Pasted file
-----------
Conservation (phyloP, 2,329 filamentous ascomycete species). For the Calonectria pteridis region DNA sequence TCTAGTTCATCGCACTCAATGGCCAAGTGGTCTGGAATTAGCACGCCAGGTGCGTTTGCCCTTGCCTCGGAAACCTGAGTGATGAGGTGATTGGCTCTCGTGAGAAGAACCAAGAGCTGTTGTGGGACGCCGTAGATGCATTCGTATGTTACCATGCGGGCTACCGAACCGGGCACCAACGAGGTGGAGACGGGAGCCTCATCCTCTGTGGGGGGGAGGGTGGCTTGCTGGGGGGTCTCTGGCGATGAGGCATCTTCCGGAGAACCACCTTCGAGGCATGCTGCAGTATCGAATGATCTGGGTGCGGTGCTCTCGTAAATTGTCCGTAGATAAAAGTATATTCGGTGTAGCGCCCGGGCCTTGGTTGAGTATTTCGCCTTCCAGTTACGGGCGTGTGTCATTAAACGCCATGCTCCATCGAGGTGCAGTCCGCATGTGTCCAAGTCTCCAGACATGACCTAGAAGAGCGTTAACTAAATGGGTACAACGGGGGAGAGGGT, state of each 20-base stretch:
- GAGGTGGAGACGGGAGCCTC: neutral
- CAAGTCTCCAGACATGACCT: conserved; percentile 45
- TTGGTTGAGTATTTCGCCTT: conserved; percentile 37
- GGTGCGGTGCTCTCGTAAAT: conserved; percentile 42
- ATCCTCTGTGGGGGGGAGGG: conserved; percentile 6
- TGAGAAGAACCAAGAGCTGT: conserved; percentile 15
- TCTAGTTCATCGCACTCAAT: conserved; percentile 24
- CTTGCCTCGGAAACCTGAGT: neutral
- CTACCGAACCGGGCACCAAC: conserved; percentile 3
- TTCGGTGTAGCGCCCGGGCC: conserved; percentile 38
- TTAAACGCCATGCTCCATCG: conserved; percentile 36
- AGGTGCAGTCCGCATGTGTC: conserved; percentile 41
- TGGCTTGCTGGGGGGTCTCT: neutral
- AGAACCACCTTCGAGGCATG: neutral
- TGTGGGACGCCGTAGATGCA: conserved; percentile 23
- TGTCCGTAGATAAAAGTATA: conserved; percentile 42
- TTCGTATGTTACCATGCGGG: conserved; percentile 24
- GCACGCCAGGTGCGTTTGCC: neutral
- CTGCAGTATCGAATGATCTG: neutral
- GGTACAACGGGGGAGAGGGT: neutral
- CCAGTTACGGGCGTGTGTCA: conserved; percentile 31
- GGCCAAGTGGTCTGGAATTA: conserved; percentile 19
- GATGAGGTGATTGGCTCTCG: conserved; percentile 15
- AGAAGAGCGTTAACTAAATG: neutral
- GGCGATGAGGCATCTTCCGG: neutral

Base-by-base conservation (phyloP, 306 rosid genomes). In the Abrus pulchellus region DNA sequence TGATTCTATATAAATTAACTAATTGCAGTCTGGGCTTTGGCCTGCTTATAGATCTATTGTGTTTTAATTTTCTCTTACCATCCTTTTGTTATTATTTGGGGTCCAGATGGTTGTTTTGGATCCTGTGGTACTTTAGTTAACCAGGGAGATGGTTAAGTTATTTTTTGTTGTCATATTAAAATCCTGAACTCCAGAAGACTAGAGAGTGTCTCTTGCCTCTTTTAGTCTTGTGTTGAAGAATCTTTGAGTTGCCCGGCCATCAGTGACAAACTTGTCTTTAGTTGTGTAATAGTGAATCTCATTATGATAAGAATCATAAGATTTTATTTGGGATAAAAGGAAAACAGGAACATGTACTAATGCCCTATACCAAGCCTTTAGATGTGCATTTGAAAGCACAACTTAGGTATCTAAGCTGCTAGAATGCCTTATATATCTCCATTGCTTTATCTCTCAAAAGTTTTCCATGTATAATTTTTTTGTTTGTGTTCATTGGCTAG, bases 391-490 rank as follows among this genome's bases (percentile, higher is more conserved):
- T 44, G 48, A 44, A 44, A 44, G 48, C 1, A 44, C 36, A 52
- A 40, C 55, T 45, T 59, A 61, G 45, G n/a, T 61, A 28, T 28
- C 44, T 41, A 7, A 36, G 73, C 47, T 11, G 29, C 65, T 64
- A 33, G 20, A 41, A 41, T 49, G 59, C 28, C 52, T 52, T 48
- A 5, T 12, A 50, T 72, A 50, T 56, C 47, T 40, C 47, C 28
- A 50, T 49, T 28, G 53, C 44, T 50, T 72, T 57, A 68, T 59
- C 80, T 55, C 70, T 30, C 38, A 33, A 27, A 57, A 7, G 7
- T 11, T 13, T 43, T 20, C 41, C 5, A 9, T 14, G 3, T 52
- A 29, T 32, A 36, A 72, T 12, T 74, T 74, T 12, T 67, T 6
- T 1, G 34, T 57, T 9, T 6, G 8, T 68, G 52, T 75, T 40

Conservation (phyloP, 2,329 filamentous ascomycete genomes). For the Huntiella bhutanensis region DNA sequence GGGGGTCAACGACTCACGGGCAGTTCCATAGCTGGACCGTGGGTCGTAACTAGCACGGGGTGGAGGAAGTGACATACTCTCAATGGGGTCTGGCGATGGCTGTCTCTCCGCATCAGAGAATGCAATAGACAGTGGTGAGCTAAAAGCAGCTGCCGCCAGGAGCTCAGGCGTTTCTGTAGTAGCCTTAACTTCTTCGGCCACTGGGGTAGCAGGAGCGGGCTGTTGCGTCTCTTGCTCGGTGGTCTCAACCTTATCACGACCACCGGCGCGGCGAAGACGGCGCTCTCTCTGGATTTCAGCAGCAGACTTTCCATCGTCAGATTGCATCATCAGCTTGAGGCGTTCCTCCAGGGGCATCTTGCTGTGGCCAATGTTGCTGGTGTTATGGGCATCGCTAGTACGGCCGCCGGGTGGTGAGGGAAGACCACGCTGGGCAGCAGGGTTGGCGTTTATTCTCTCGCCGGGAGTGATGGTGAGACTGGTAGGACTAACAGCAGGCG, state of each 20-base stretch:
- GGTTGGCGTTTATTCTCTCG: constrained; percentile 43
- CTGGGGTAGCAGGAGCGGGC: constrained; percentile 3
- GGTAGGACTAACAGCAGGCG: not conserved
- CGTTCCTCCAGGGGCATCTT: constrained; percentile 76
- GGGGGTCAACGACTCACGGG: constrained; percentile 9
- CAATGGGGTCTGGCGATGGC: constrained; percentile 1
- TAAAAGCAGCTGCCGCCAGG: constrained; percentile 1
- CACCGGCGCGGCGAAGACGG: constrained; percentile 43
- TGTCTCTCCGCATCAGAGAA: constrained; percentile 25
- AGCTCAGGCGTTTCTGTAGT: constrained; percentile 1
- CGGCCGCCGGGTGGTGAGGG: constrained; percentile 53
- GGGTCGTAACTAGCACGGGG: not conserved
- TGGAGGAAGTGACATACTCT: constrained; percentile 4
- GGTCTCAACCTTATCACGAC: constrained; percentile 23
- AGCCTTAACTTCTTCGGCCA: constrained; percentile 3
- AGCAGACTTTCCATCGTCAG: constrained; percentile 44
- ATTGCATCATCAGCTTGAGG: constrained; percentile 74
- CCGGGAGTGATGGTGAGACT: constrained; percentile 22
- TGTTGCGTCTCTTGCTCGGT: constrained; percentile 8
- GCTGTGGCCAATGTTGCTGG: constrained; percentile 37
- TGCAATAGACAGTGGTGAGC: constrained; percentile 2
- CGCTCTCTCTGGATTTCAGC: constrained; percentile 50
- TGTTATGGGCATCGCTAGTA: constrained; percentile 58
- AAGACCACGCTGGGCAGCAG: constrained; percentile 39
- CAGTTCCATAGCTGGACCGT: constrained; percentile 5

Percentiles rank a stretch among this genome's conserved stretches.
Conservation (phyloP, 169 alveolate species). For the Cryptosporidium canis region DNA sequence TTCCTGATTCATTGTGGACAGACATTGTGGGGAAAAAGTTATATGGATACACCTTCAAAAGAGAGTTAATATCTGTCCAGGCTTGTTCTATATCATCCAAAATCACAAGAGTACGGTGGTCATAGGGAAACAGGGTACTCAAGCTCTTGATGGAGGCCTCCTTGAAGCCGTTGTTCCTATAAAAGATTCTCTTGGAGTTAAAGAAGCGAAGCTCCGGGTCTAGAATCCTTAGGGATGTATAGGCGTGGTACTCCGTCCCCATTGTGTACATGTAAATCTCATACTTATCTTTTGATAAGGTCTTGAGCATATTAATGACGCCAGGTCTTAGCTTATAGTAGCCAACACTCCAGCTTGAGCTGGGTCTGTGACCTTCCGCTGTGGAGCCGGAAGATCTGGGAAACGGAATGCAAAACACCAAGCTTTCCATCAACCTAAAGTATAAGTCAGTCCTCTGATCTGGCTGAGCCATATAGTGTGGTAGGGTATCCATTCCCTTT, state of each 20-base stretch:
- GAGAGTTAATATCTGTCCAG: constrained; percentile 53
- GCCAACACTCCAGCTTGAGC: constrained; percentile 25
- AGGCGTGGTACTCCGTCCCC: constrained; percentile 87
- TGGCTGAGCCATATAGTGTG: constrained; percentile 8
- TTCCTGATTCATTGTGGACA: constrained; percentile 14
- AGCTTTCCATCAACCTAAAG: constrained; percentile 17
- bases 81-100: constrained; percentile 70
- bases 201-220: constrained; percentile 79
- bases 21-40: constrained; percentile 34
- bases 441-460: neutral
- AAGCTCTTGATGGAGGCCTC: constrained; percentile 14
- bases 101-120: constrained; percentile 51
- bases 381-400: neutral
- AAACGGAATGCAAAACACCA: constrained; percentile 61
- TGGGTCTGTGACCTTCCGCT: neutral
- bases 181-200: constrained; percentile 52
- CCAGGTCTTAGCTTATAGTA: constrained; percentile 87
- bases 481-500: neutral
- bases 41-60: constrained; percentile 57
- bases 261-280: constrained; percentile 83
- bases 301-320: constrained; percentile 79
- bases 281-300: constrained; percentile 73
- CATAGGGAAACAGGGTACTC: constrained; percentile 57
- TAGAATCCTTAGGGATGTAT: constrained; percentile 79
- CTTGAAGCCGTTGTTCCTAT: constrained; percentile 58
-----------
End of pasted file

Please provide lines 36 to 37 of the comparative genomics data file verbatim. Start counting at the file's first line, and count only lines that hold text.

- A 29, T 32, A 36, A 72, T 12, T 74, T 74, T 12, T 67, T 6
- T 1, G 34, T 57, T 9, T 6, G 8, T 68, G 52, T 75, T 40